The Office made him a household name, but these facts about Steve Carell may prove there is still much more to learn about him. Carell is, by all accounts, a private man, reluctant to get too personal in interviews. You won't find scandals in his past, stories of bad behavior on set, or tales of him being rude to fans. He seems as affable as he is talented - and that's saying a lot.
Carell has had a fascinating life and career. He started off doing broad comedy and gained fame as Michael Scott on The Office. The actor has also demonstrated a knack for drama, thanks to his Oscar-nominated turn in Foxcatcher, and starring roles in Beautiful Boy and Welcome to Marwen. Off-screen, he's a devoted husband and father. Carell might call himself boring, but little-known details about the actor prove normalcy can be compelling when you're talking about a star with his range and versatility.
In addition to being an in-demand actor with a busy schedule, Carell has a side job as owner of the Marshfield Hills General Store in Marshfield Hills, MA. He and wife Nancy both grew up in the state and continue to vacation in and around the small town.
In 2008, Carell found out the local general store was for sale. He purchased it to preserve the store for the community.
"The main impetus to keep it going is that not many of those places exist and I wanted this one to stay afloat," Carell told The Patriot Ledger. The actor is known to swing by for a visit whenever he's in the area.
The role of Michael Scott on The Office catapulted Carell to stardom. He almost lost out on the opportunity, however. When NBC developed an American adaptation of the British version of The Office, executive producer Ben Silverman wanted Carell for the role of Dunder Mifflin's hapless boss.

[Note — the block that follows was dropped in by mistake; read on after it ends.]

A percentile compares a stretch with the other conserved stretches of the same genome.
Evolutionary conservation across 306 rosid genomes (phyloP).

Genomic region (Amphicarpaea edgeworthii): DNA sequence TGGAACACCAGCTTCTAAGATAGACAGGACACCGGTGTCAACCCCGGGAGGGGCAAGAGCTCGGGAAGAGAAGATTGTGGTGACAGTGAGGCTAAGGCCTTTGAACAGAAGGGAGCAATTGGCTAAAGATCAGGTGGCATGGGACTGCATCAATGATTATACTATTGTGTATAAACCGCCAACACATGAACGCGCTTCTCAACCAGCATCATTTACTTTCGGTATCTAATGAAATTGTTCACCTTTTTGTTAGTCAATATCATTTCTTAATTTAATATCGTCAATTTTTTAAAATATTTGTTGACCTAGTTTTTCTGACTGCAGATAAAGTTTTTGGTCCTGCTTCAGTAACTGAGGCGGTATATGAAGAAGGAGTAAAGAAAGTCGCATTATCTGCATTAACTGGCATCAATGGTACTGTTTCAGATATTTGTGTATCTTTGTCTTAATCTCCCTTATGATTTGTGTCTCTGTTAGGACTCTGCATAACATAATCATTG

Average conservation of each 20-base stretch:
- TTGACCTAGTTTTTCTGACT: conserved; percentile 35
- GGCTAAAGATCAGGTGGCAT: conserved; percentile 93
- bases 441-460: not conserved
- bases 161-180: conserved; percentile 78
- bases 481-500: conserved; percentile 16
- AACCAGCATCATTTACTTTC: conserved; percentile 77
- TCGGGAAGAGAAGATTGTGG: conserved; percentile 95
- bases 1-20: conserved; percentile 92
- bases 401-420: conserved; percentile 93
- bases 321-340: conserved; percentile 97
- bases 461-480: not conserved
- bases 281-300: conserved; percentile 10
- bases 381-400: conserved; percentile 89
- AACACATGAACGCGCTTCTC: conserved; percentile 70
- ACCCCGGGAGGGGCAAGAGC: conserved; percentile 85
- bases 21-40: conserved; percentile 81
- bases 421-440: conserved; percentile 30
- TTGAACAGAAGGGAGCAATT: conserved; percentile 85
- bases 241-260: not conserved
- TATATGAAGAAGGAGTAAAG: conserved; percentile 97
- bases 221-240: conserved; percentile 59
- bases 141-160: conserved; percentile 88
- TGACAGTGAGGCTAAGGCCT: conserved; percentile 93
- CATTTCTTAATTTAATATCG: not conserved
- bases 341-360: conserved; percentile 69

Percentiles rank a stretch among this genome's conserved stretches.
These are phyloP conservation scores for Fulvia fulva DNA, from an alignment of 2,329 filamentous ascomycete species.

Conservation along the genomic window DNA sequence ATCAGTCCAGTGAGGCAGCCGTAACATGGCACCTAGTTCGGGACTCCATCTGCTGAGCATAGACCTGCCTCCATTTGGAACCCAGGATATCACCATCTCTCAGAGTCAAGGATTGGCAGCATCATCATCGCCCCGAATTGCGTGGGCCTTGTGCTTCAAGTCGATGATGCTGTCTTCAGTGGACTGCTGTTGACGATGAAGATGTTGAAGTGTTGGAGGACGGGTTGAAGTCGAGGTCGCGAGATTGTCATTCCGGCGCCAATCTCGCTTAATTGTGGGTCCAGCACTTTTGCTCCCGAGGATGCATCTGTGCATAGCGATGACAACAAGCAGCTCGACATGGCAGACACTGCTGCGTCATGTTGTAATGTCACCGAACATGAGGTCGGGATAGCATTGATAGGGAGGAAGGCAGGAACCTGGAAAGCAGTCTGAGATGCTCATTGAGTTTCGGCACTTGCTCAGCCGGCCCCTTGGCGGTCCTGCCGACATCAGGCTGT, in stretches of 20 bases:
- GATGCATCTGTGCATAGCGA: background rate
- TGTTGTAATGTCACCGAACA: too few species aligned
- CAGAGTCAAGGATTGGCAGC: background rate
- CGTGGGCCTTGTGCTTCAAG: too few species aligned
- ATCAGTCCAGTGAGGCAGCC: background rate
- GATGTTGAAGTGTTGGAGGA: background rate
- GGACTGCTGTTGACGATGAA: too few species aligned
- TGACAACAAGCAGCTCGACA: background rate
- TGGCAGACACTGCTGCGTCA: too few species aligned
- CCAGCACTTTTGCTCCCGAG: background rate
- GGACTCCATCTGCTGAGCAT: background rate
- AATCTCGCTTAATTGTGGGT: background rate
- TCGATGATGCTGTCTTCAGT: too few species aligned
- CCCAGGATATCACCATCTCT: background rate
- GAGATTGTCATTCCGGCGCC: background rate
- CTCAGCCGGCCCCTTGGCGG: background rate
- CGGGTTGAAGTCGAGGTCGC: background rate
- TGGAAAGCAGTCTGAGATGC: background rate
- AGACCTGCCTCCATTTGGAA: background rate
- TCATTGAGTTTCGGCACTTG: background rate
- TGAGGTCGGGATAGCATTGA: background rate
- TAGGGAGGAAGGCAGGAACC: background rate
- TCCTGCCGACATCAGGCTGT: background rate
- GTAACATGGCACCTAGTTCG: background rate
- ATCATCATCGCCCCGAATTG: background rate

Before things got rolling, the actor accepted a supporting part on a different NBC sitcom called Come to Papa. The producers instead hired Bob Odenkirk to play Michael as they figured Carell was unavailable. However, Come to Papa wasn't successful, so he joined The Office cast instead.
Left to his own devices, Carell might have become an attorney. After graduating from Ohio's Denison University, he seriously contemplated law school. While discussing this and other options with his parents, they suggested he give acting a try.
Of his successful foray into acting, Carell told The Guardian:
I had always done plays for fun. But it had never been anything in my mind to try it professionally. And they said, you should try it, you should give it a shot. You'll never know unless you try.
A lifelong history buff, Carell once joined the Acton Minuteman Group, an organization whose members dress up in colonial garb for parades, re-enactments, and other public displays. The group's purpose is to bring history alive for new generations. As part of Carell's membership, he learned how to play the fife, a flute-like instrument.
Carell has demonstrated his ongoing ability to play the fife on several talk shows.